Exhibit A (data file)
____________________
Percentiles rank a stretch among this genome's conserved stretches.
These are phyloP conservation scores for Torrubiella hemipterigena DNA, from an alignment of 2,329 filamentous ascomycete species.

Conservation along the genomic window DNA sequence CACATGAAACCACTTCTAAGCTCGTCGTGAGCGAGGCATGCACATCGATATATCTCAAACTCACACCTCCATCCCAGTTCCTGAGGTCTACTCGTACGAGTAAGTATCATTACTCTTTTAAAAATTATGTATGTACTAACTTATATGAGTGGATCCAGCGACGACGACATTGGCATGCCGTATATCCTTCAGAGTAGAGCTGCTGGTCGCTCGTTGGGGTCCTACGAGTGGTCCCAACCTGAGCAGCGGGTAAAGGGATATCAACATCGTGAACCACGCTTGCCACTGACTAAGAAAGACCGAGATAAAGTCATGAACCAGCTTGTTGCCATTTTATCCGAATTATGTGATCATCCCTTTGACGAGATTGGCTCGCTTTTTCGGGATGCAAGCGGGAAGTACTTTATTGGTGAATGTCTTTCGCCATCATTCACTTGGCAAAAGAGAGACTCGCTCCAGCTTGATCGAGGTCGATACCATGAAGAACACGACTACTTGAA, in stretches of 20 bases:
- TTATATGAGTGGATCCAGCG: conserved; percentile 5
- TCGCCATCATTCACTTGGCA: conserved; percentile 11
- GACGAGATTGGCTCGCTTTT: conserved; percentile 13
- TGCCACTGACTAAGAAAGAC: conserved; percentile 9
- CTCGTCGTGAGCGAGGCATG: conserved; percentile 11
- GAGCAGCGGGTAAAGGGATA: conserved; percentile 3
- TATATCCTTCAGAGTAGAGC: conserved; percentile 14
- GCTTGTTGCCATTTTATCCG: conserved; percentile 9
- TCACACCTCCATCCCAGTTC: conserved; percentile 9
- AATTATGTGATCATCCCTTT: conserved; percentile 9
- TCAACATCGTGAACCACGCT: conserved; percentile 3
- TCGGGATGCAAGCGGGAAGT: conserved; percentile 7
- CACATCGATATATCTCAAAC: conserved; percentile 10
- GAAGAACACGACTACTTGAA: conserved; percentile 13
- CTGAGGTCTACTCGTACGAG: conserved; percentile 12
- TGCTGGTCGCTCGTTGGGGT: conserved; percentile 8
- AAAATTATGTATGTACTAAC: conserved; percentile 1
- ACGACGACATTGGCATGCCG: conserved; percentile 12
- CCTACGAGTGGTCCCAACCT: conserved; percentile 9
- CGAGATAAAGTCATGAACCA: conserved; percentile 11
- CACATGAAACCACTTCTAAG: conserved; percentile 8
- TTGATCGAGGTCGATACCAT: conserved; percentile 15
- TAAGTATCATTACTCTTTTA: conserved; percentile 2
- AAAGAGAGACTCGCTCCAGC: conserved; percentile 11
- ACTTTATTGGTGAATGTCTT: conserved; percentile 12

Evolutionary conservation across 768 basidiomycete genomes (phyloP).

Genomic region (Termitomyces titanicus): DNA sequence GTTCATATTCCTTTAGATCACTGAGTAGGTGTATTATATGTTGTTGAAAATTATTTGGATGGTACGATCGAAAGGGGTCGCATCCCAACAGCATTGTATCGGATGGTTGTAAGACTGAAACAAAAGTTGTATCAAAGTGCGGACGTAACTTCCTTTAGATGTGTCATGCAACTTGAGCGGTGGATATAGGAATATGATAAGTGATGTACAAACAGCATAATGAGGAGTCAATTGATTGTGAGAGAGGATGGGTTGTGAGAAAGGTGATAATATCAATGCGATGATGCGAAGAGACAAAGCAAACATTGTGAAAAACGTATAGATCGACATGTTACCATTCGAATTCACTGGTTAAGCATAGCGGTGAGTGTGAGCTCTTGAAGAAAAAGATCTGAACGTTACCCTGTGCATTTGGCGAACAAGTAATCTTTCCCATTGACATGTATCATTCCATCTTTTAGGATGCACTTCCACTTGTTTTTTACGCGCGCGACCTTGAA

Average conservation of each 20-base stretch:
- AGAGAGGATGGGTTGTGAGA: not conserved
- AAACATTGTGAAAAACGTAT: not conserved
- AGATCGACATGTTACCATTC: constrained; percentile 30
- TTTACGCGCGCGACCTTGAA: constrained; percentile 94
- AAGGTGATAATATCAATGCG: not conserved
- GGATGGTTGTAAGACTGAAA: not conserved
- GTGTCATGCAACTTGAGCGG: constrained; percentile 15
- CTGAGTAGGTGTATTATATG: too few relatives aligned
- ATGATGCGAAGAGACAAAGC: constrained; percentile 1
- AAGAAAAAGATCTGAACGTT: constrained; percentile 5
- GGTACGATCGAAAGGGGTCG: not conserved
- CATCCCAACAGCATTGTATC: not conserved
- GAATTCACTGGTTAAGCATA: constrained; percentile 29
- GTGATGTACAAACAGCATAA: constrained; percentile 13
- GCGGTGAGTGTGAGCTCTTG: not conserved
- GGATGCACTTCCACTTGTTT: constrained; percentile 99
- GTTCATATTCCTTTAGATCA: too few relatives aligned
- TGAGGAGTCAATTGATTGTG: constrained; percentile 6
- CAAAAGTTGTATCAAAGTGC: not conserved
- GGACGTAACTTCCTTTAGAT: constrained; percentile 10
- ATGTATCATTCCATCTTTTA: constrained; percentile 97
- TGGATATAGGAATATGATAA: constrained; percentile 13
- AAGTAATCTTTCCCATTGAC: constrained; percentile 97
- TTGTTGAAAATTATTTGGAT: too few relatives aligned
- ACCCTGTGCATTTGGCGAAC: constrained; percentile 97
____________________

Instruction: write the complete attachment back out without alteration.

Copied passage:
Percentiles rank a stretch among this genome's conserved stretches.
These are phyloP conservation scores for Torrubiella hemipterigena DNA, from an alignment of 2,329 filamentous ascomycete species.

Conservation along the genomic window DNA sequence CACATGAAACCACTTCTAAGCTCGTCGTGAGCGAGGCATGCACATCGATATATCTCAAACTCACACCTCCATCCCAGTTCCTGAGGTCTACTCGTACGAGTAAGTATCATTACTCTTTTAAAAATTATGTATGTACTAACTTATATGAGTGGATCCAGCGACGACGACATTGGCATGCCGTATATCCTTCAGAGTAGAGCTGCTGGTCGCTCGTTGGGGTCCTACGAGTGGTCCCAACCTGAGCAGCGGGTAAAGGGATATCAACATCGTGAACCACGCTTGCCACTGACTAAGAAAGACCGAGATAAAGTCATGAACCAGCTTGTTGCCATTTTATCCGAATTATGTGATCATCCCTTTGACGAGATTGGCTCGCTTTTTCGGGATGCAAGCGGGAAGTACTTTATTGGTGAATGTCTTTCGCCATCATTCACTTGGCAAAAGAGAGACTCGCTCCAGCTTGATCGAGGTCGATACCATGAAGAACACGACTACTTGAA, in stretches of 20 bases:
- TTATATGAGTGGATCCAGCG: conserved; percentile 5
- TCGCCATCATTCACTTGGCA: conserved; percentile 11
- GACGAGATTGGCTCGCTTTT: conserved; percentile 13
- TGCCACTGACTAAGAAAGAC: conserved; percentile 9
- CTCGTCGTGAGCGAGGCATG: conserved; percentile 11
- GAGCAGCGGGTAAAGGGATA: conserved; percentile 3
- TATATCCTTCAGAGTAGAGC: conserved; percentile 14
- GCTTGTTGCCATTTTATCCG: conserved; percentile 9
- TCACACCTCCATCCCAGTTC: conserved; percentile 9
- AATTATGTGATCATCCCTTT: conserved; percentile 9
- TCAACATCGTGAACCACGCT: conserved; percentile 3
- TCGGGATGCAAGCGGGAAGT: conserved; percentile 7
- CACATCGATATATCTCAAAC: conserved; percentile 10
- GAAGAACACGACTACTTGAA: conserved; percentile 13
- CTGAGGTCTACTCGTACGAG: conserved; percentile 12
- TGCTGGTCGCTCGTTGGGGT: conserved; percentile 8
- AAAATTATGTATGTACTAAC: conserved; percentile 1
- ACGACGACATTGGCATGCCG: conserved; percentile 12
- CCTACGAGTGGTCCCAACCT: conserved; percentile 9
- CGAGATAAAGTCATGAACCA: conserved; percentile 11
- CACATGAAACCACTTCTAAG: conserved; percentile 8
- TTGATCGAGGTCGATACCAT: conserved; percentile 15
- TAAGTATCATTACTCTTTTA: conserved; percentile 2
- AAAGAGAGACTCGCTCCAGC: conserved; percentile 11
- ACTTTATTGGTGAATGTCTT: conserved; percentile 12

Evolutionary conservation across 768 basidiomycete genomes (phyloP).

Genomic region (Termitomyces titanicus): DNA sequence GTTCATATTCCTTTAGATCACTGAGTAGGTGTATTATATGTTGTTGAAAATTATTTGGATGGTACGATCGAAAGGGGTCGCATCCCAACAGCATTGTATCGGATGGTTGTAAGACTGAAACAAAAGTTGTATCAAAGTGCGGACGTAACTTCCTTTAGATGTGTCATGCAACTTGAGCGGTGGATATAGGAATATGATAAGTGATGTACAAACAGCATAATGAGGAGTCAATTGATTGTGAGAGAGGATGGGTTGTGAGAAAGGTGATAATATCAATGCGATGATGCGAAGAGACAAAGCAAACATTGTGAAAAACGTATAGATCGACATGTTACCATTCGAATTCACTGGTTAAGCATAGCGGTGAGTGTGAGCTCTTGAAGAAAAAGATCTGAACGTTACCCTGTGCATTTGGCGAACAAGTAATCTTTCCCATTGACATGTATCATTCCATCTTTTAGGATGCACTTCCACTTGTTTTTTACGCGCGCGACCTTGAA

Average conservation of each 20-base stretch:
- AGAGAGGATGGGTTGTGAGA: not conserved
- AAACATTGTGAAAAACGTAT: not conserved
- AGATCGACATGTTACCATTC: constrained; percentile 30
- TTTACGCGCGCGACCTTGAA: constrained; percentile 94
- AAGGTGATAATATCAATGCG: not conserved
- GGATGGTTGTAAGACTGAAA: not conserved
- GTGTCATGCAACTTGAGCGG: constrained; percentile 15
- CTGAGTAGGTGTATTATATG: too few relatives aligned
- ATGATGCGAAGAGACAAAGC: constrained; percentile 1
- AAGAAAAAGATCTGAACGTT: constrained; percentile 5
- GGTACGATCGAAAGGGGTCG: not conserved
- CATCCCAACAGCATTGTATC: not conserved
- GAATTCACTGGTTAAGCATA: constrained; percentile 29
- GTGATGTACAAACAGCATAA: constrained; percentile 13
- GCGGTGAGTGTGAGCTCTTG: not conserved
- GGATGCACTTCCACTTGTTT: constrained; percentile 99
- GTTCATATTCCTTTAGATCA: too few relatives aligned
- TGAGGAGTCAATTGATTGTG: constrained; percentile 6
- CAAAAGTTGTATCAAAGTGC: not conserved
- GGACGTAACTTCCTTTAGAT: constrained; percentile 10
- ATGTATCATTCCATCTTTTA: constrained; percentile 97
- TGGATATAGGAATATGATAA: constrained; percentile 13
- AAGTAATCTTTCCCATTGAC: constrained; percentile 97
- TTGTTGAAAATTATTTGGAT: too few relatives aligned
- ACCCTGTGCATTTGGCGAAC: constrained; percentile 97